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Tuesday, October 28, 2008

Judge cuts award in taser death

October 28, 2008
By VIRGINIA HENNESSEY, Monterey County Herald

A federal judge has thrown out a jury's award of $5.2 million in punitive damages in the case of a Salinas man who died after police stunned him with Tasers. The ruling leaves intact only $180,000 in compensatory damages for the family of Robert C. Heston, who died Feb. 20, 2005, a day after he was stunned numerous times by Salinas police officers at his father's home.

Judge James Ware agreed with attorneys for Taser International that the jury could award punitive damages only if it found the company knew of the potentially deadly dangers of its product and intentionally sold it without sufficient warnings.

In a complicated 26-question verdict form, the jury found Taser failed to warn the Salinas Police Department of the weapon's risks, contributing to the officers' decision to stun Heston numerous times. However, the jury said though the company should have known Tasers could cause cardiac arrest, it didn't. The verdict cleared Taser of product liability violations, which could have carried punitive damages.

In his ruling Friday, Ware rejected Taser's motion for a new trial, saying there was sufficient evidence to find the company liable for negligence and compensatory damages.

Each side claimed victory with the ruling, and said it is considering an appeal.

"Taser International is obviously very pleased with Judge Ware's ruling with respect to punitive damages," said Doug Klint, general counsel for Taser. "The jury, in this case, clearly exceeded its ability to award punitive damages, which are not permitted under California law on a finding of negligent failure to warn." Klint said the company will "consider all appropriate legal channels" with relation to the negligence verdict.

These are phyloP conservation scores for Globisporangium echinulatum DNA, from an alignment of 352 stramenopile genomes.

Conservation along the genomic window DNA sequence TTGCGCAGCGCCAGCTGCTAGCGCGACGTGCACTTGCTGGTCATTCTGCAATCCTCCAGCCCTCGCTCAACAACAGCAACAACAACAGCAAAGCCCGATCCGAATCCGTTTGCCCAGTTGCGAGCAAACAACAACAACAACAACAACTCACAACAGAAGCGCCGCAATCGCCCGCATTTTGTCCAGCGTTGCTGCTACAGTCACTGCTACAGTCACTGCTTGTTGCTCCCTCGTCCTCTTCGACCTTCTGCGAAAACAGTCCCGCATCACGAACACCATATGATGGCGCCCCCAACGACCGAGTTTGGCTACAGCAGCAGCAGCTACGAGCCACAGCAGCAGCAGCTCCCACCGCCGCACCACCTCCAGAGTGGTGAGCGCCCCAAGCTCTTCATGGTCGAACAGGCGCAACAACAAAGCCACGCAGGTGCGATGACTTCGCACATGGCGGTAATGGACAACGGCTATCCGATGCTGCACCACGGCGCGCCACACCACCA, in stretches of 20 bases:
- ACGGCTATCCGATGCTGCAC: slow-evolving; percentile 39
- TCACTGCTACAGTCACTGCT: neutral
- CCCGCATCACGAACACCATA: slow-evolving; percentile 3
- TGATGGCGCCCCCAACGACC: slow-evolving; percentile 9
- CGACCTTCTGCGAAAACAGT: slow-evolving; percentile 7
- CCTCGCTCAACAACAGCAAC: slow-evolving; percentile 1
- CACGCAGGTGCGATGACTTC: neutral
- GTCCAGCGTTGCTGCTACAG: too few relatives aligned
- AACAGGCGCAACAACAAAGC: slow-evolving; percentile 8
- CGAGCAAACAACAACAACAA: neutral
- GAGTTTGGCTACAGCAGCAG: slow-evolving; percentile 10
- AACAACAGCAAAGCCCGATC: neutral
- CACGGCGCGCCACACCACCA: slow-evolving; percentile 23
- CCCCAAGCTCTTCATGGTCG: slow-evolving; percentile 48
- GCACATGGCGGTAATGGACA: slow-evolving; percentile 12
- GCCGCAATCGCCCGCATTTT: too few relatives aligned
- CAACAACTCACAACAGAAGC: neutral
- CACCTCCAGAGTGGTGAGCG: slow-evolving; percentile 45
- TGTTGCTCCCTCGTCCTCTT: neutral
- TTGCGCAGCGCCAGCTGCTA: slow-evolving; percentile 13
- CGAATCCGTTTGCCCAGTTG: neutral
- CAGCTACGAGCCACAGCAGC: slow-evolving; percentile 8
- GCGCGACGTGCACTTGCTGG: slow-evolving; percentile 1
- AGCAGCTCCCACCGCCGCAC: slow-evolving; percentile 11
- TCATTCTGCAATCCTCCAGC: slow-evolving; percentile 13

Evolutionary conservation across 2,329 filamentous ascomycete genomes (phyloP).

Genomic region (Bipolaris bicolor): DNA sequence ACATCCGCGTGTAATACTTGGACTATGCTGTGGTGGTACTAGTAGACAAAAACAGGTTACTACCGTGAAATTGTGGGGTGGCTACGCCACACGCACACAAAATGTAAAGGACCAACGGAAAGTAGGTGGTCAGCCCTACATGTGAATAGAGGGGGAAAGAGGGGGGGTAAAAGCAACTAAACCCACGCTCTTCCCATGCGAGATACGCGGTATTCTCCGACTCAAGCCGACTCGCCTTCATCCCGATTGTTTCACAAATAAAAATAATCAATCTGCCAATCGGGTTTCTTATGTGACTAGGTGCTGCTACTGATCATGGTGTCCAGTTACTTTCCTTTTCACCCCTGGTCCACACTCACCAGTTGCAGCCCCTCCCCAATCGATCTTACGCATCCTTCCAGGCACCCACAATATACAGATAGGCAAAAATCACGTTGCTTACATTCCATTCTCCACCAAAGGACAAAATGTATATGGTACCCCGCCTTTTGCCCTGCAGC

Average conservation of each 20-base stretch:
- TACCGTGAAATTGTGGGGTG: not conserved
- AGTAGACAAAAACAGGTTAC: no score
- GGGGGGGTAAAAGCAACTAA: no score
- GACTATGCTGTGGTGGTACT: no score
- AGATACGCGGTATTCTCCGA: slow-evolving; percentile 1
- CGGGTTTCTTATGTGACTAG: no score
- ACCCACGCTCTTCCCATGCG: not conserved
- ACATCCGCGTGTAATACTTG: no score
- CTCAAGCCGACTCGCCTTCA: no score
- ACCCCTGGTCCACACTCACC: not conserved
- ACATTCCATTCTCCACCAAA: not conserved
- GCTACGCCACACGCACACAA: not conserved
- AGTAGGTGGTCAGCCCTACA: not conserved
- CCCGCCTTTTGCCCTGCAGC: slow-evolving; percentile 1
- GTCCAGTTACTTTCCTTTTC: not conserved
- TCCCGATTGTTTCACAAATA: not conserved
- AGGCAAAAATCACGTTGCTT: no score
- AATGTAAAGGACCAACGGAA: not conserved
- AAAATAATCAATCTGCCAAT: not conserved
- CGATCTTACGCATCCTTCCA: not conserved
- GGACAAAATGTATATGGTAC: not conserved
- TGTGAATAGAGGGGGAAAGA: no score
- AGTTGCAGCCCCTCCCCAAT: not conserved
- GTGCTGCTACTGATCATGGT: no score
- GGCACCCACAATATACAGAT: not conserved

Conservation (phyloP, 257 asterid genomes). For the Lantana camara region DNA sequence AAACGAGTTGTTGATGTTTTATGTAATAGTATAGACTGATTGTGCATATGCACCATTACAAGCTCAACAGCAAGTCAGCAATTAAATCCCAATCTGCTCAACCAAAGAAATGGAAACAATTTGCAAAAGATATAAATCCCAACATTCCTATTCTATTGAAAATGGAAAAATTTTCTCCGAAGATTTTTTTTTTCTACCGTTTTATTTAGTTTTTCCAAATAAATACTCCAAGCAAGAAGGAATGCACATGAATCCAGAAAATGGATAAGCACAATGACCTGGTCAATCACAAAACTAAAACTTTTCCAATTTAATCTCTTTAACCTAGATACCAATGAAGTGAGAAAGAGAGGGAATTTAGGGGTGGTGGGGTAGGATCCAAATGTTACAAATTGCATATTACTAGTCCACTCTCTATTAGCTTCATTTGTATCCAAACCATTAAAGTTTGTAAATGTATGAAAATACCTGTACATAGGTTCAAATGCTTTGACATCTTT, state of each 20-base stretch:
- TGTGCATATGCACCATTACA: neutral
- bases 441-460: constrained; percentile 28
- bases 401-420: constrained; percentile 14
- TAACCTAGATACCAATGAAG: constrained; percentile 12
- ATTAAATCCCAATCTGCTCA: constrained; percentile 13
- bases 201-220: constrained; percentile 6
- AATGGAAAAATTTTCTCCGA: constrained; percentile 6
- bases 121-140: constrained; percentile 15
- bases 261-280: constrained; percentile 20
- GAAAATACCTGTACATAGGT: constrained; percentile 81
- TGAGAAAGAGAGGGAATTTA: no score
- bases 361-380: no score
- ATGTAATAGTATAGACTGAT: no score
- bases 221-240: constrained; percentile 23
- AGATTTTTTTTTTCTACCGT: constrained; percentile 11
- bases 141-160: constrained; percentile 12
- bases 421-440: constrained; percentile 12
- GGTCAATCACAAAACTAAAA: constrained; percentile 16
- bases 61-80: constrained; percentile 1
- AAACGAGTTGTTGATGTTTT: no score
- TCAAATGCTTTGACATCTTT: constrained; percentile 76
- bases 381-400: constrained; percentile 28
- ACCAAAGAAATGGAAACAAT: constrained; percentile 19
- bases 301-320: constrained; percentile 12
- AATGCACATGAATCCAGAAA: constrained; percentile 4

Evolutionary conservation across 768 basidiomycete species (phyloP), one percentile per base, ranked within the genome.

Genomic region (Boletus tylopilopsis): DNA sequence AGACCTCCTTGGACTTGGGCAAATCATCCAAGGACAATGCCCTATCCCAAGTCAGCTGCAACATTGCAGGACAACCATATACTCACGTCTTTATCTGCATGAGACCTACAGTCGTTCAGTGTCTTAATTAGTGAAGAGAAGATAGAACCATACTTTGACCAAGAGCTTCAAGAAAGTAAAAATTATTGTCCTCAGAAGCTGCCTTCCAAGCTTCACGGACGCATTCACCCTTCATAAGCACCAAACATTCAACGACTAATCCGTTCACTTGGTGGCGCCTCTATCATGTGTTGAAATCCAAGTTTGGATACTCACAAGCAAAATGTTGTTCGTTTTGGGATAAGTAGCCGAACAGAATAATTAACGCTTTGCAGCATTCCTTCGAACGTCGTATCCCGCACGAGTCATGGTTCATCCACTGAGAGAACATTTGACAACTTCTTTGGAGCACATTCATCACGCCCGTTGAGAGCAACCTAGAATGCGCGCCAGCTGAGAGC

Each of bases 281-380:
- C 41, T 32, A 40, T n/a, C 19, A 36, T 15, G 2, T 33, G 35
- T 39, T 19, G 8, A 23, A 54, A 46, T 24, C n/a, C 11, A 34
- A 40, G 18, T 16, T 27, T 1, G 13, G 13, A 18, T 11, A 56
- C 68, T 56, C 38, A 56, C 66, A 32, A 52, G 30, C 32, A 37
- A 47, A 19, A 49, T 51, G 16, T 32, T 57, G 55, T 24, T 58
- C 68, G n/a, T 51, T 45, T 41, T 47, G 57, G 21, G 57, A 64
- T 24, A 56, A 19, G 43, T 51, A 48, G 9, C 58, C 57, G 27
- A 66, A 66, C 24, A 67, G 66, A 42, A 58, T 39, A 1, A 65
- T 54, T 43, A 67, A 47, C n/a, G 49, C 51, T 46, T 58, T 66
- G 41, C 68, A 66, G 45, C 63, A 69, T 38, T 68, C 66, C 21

John Burton, attorney for Heston's parents, Betty Lou and Robert H. Heston, said the judge's ruling was disappointing, but "not unexpected. Everybody's disappointed to have a jury who wanted to assess $5.2 million (in damages) against Taser and have it taken away on technical reasons that have nothing to do with the case," he said. "The important thing is that (Ware) affirmed the liability that Taser did not give warnings that Tasers kill people," he added. "This is one battle in a much bigger war about the safety of these devices."

Burton is scheduled for trial in federal court in June against Taser and two Seaside police officers in the August 2004 death of Michael Rosa. The Pasadena attorney recently filed another lawsuit against the company on behalf of a Santa Cruz County man who sustained brain injuries when he was stunned by Watsonville police.

Like many who have died after being "tased," Heston was in a violent, methamphetamine-induced state when his father summoned police in February 2005. Initial shocks did not phase the 40-year-old man and police continued to fire.

Attorneys in the case agreed that numerous officers shot Taser prongs into Heston, triggering two dozen 5-second cycles, though defense attorneys argued that some of the prongs missed him.

Burton argued Taser International failed to warn Salinas police that prolonged exposure to "tasing" can cause a change in blood chemistry and induce cardiac arrest.

The jury found the weapon can cause acidosis — a reduced level of alkalinity in the blood — but said Taser was unaware of the danger when it sold the "non-lethal" weapons to Salinas police.

The company has since begun warning police agencies of the risk.

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